Microglia, the resident immune cells of the central nervous system, normally exist in a "resting" state with small cell bodies and ramified processes. In cases of injury, such as rupture of small blood vessels, microglia extend their processes to the site of injury and appear to clear cellular debris by phagocytosis. This directional process extension is mediated by ATP released from damaged cells and activation of P2Y12 receptors on microglia. However, in prolonged injury and in many neurodegenerative conditions microglia assume an amoeboid "activated" phenotype characterized by larger cell bodies, stunted processes, and release of pro-inflammatory cytokines. Surprisingly, ATP causes process retraction and migration away from its source in the lipopolysaccharide (LPS) model of activated microglia in vitro. This switch in response is thought to be the consequence of P2Y12 receptor downregulation and concurrent A2A receptor upregulation that occur with microglial activation. Here, we hypothesize that A2A receptor activation contributes to the pro-inflammatory phenotype of activated microglia by increasing cytokine and reactive oxygen species (ROS) secretion in vitro and altering the ability of microglia to respond to injury in vivo. In order to test this hypothesis, we propose to examine (1) if A2A receptor activation changes the pattern of cytokine and/or ROS secretion by activated microglia;and (2) whether resting and activated microglia respond differently to neuronal injury. The effect of A2A receptor activation on the production of representative cytokines and ROS will be examined in order to determine the role that A2A receptors might play in modifying important microglial functions. Then, we will examine the effects of an adenosine gradient on microglial motility in vitro. Finally, we will perform two photon imaging of GFP-expressing microglia in vivo to determine if activation of A2A receptors on microglia modulates their response to neuronal damage. The successful completion of the proposed experiments will elucidate the function of A2A receptors in activated microglia and provide a better understanding of how targeting these receptors for therapeutic purposes might affect microglia in the CNS.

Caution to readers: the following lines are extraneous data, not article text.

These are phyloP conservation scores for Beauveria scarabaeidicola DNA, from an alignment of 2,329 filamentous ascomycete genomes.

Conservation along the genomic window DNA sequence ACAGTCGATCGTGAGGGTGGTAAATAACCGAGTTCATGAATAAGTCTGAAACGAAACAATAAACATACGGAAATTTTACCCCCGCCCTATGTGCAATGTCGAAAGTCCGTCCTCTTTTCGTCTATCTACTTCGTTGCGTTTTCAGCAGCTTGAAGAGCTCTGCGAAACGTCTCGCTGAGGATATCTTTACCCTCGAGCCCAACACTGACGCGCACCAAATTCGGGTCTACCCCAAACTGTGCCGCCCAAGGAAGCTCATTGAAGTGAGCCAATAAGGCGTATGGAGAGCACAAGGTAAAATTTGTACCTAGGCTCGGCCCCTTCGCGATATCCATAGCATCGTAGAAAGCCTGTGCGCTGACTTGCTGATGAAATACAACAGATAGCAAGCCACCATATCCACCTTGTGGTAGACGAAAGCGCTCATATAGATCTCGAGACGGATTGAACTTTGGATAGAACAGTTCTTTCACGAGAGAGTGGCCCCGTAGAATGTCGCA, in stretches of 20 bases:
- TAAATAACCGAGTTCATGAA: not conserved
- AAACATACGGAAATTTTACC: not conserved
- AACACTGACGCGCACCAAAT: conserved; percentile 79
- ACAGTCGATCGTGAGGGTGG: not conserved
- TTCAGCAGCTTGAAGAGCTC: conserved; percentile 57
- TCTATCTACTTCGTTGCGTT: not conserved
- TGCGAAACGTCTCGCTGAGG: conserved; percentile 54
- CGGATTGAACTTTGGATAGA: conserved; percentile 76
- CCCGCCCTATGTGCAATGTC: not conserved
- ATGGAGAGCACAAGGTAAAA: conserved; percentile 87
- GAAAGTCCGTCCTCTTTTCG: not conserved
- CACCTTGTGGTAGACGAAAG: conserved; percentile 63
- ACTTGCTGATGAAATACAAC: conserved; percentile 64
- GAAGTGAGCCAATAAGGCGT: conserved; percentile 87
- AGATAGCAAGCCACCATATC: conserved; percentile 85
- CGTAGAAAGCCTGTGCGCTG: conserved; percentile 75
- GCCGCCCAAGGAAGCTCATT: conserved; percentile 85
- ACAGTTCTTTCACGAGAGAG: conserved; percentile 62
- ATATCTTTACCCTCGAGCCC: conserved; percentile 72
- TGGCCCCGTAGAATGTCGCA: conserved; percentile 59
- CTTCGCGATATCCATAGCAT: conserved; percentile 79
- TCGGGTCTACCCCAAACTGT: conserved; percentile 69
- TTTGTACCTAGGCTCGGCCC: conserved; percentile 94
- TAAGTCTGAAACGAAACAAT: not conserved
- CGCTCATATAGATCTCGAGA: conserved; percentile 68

The goal of the proposed research is to study a mechanism of regulation of the brain's own immune system. The results from the research might have implications on the role of the immune system in the development of neurodegenerative diseases, and provide a way modulate disease progression. In addition, the research will provide new insights on how common environmental agents such as caffeine might affect the immune cells of the brain, and thus brain pathologies.
|Gyoneva, Stefka; Shapiro, Lauren; Lazo, Carlos et al. (2014) Adenosine A2A receptor antagonism reverses inflammation-induced impairment of microglial process extension in a model of Parkinson's disease. Neurobiol Dis 67:191-202|
|Gyoneva, Stefka; Davalos, Dimitrios; Biswas, Dipankar et al. (2014) Systemic inflammation regulates microglial responses to tissue damage in vivo. Glia 62:1345-60|
|Gyoneva, Stefka; Traynelis, Stephen F (2013) Norepinephrine modulates the motility of resting and activated microglia via different adrenergic receptors. J Biol Chem 288:15291-302|